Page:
A 2020 survey of supply chain executives identified demand variability as one of the top three challenges driving the business agenda. Meeting the challenge of demand variability is critical to supply chain optimization and to your business.
What is demand variability?
Demand variability is a measure of how much variability there is in customer demand. It is the difference between what one expects to happen and what actually happens. Demand variability is driven by several factors including:
- The complexity of demand in general
- Variation of demand across global enterprises
- A lack of visibility within and across supply chains
- Variable forecasting approaches at both the plant and customer level
- Variable lead times at both the plant and customer level
- Increasing inclusion of more suppliers and subcontracts
- Increasing inclusion of smaller suppliers
Demand variability and the bullwhip effect
To address these factors and meet the challenge of demand variability, it is necessary for companies to identify and adopt new strategies and tools for forecasting, demand response, and operations management in manufacturing.
As supply chain practitioners know, demand variability at the Finished Goods level leads to the commonly known “Bullwhip” effect upstream. This effect escalates based on the number of echelons between end customer and the supply base. For example, if Original Equipment Manufacturers (OEMs) are directly connected to Tier 1 suppliers, the effect is minimal. However, if the end customer goes through distribution channels that rely on manufacturing companies who then rely on contract manufacturers and suppliers, the bullwhip effect could get very nasty.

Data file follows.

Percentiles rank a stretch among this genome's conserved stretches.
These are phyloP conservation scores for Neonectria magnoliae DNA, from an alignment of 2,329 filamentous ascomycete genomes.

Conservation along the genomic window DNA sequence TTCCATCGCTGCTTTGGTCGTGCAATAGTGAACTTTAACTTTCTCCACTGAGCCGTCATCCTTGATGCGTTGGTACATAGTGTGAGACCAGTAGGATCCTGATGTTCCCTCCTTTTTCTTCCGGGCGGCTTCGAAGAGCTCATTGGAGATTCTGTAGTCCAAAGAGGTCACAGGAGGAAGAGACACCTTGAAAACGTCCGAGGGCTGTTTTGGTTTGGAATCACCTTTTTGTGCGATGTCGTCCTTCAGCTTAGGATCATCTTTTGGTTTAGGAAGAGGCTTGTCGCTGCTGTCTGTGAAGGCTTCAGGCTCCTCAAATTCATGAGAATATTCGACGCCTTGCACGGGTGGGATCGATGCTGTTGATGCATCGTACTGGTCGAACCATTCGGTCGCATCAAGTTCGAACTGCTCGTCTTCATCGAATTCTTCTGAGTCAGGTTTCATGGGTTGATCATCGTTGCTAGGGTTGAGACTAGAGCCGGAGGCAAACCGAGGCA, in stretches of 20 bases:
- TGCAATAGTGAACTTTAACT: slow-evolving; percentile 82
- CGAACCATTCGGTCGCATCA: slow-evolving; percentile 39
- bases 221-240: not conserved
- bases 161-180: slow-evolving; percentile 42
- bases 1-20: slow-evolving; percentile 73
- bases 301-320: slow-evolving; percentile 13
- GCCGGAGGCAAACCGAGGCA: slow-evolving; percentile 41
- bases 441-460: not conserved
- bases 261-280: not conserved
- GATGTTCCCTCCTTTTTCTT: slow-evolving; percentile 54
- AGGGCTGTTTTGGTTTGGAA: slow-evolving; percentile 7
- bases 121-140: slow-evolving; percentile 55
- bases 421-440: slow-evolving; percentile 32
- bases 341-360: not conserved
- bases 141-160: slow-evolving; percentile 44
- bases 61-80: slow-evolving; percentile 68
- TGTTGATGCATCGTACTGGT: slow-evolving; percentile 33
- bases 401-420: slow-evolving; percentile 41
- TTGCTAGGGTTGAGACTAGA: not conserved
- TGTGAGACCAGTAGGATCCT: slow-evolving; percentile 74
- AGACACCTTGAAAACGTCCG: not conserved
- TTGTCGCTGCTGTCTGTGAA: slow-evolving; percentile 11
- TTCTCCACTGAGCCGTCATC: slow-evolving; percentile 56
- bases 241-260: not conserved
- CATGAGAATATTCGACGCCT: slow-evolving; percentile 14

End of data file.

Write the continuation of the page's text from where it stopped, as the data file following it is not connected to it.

Why inventory placement matters
One way to minimize the multi-echelon whip lashes is to assess and position the inventory at the right place. Instead of dealing with end customer with upstream suppliers, follow the material flow.
If you are servicing the customer from stock, identify the closest replenishment point. Understand the inventory velocity, usage, lead times and coefficient of variation to determine the optimal inventory for that loop. Perform similar calculations for each of the echelons. What this does is converts multi-tier variability in to one tier at a time.
Turn insights into action
Ultriva has built an architecture for this supply chain loops. Ultriva’s product modules like Collaborative Demand Portal (CDP) and Collaborative Supply Portal (CSP) benefit from this architectures, so our customers dramatically benefit by improving the service levels to their customers while minimizing the amount of average inventory they carry for Finished Goods and Raw Materials.
Interested in learning more? Contact us to see Ultriva in action.